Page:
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  • I usually take my time to clear the dishes after the early (as in 2 hours before sunrise) meal that marks the beginning of a day of fast. Since I am the slow poke who is never up early enough to help set up the table, it behoved me to be the one to wash the dishes and clean the kitchen after the meal. Make it all nice and ready for the evening food preparation, you know?

    Yesterday I washed the dishes in record time to watch Come Dine with Me with my sister. Reality TV doesn't always crank my engine, but this one looked interesting. It's about 4 people who go have dinner in each other's house over the course of four nights and they rate each other for the meal. Winner walks away with a thousand pounds (it's a British show). All kinds of people participated in the show, regardless of their culinary skills or aptitude at hosting a dinner party. I suppose it doesn't matter when you can lubricate any social friction with alcohol.

    For the most part, I enjoy watching how much/little people do to prepare for the dinner party. Some of them are terrible cook, others are severely awkward at being a host. There was a Filipina lady who used a whole bag of green curry paste that could make enough to serve 50 people for a meal for four; I just hope that no one got the runs the next day. Another guy cheated by getting the meals catered. Quite a number of participants attempted ambitious dishes that often turned out to be disasterous. Some episodes featured super-nosy people who snooped through the home of the host while waiting for dinner to be served.

    Sometimes I think reality TV is designed to showcase the wildest and wooliest in all of us.

    For the most part, I just watch the show and retain very little of what had happened in the episode. After all, there's just so much data I can cram into my noggin; why should I bother with details about strangers halfway around the globe who don't mean much to me except for passing entertainment? But the person who got the last spot in yesterday's episode really got to me.

    Jane was a proper type A personality: a go-getter who pushes herself to achieve the standards that she set and isn't afraid to put her money where her mouth is. A woman of medium height with a trim body, her hair was frosted caramel with bright grey-blue eyes. Jane was a self-professed foodie; she even decorated her home with menu of the best meal she ever ate at the 2nd best restaurant in the world. An adventurous cook, Jane put in a lot of thought into the food she prepared. I don't have much experience in fine dining, but I thought her food was not just pretty, but also delicious.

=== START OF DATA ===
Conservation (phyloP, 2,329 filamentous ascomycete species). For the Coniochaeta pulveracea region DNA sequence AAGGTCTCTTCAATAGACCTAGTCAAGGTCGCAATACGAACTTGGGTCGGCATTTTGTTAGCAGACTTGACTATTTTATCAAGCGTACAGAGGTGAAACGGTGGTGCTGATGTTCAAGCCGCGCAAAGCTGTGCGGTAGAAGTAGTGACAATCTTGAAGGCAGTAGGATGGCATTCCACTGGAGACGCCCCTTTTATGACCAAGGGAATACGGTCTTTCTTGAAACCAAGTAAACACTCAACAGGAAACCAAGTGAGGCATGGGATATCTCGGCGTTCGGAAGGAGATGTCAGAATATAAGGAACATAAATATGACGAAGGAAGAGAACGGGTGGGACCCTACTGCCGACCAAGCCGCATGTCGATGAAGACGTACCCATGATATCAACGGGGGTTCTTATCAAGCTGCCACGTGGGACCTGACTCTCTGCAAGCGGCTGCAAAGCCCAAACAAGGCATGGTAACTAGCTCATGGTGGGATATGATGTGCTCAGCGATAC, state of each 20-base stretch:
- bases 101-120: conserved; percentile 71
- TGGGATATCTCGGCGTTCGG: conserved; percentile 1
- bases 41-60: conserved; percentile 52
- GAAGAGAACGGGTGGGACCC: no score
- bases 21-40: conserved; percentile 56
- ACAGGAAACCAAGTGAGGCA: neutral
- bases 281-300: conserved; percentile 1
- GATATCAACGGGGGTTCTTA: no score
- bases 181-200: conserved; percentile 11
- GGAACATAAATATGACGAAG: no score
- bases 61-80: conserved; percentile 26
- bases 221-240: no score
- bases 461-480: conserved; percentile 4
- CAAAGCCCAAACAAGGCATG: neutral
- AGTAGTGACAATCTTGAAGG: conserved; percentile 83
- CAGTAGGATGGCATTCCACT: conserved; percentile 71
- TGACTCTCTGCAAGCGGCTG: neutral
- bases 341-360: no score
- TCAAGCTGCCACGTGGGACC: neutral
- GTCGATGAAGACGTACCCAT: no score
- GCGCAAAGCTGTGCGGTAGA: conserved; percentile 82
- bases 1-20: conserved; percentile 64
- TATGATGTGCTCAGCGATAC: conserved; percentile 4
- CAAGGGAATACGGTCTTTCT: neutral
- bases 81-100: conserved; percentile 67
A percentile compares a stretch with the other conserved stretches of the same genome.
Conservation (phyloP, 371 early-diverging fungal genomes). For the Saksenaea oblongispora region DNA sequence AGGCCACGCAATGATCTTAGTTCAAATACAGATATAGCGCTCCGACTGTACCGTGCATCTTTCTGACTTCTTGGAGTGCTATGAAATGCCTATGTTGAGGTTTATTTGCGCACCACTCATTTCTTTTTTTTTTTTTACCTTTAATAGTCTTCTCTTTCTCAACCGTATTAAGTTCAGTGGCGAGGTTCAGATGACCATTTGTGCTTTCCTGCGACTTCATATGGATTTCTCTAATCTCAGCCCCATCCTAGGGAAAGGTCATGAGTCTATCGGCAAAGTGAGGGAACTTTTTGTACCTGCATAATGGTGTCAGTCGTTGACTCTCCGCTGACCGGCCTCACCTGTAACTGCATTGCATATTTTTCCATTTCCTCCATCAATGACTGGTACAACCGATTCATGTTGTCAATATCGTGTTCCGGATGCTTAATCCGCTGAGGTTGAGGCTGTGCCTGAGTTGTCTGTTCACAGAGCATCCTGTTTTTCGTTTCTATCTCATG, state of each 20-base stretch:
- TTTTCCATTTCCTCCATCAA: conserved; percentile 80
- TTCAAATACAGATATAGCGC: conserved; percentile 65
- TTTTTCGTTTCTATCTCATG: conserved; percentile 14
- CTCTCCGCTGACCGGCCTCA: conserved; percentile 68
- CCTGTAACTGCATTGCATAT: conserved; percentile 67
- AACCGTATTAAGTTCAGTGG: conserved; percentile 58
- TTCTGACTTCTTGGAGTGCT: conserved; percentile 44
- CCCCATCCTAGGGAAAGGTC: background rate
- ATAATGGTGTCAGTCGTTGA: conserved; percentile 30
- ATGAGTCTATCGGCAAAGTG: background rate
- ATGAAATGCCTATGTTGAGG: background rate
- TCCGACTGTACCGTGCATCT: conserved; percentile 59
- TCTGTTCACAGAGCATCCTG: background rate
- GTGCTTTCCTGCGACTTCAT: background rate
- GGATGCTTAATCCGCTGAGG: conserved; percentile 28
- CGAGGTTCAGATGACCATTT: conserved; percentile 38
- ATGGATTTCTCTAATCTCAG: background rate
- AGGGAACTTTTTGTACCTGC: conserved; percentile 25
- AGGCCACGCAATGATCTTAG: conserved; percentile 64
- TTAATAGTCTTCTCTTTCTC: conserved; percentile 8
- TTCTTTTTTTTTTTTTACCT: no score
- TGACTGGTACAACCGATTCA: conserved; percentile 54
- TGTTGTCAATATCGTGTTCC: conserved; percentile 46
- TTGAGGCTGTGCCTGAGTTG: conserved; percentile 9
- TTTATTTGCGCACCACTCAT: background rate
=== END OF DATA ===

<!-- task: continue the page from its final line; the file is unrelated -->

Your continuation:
However, the rest of the competitors didn't like her. They made fun of her earnestness, saying that she's putting on airs when she used French phrases in the menu and denigrated the food that she carefully prepared for them. One of the contestants, a local radio deejay who fancies himself a hot shock jock, accused her of living beyond her means and being a show-off. He used the pricey wines she decorated the dining room with and her menu choice (dessert was deconstructed banoffee pie with gold leaf) to support his argument; the other two contestants also echoed him. It was evident that the attack hurt her very much; I have to applaud her composure when she replied that she stuck to the a hundred and twenty five pound budget limit given and that she economised in order to fulfil her love of fine dining.

    Jane reminded me so much of my classmate in high school, Ramona. Like Jane, Ramona was goal-oriented, hard-working and pays attention to details. Her pencil case were chock-ful of the coloured pens she used to construct her beautifully colourful notes. She never minded lending people a hand and was generous with her time. But many people didn't like her. Unlike Jane, Ramona was inured to others who were catty and unkind. A lot of the other students disdained the effort she put in to keep her top scores, mistakenly prizing "genius" who can do well without working at it. She was mindful of her future, she didn't mind the jeers so much because she knew that it wasn't going to be forever.

    People like Ramona and Jane often make us uncomfortable because they show us that we can and should do better with what we have. These are people who are not willing to settle for mediocrity and expects more out of themselves and others around them. I took Ramona's admonishment for me to do better in school in the spirit it was given: not out of contempt for my lackadaisical ways, but rather in the belief that I could and should do my best and not settle.

    I do wish that I have an ounce of her drive, though. But then again, if wishes were horses, then beggars would ride.

    I've yet to witness that phenomenon.
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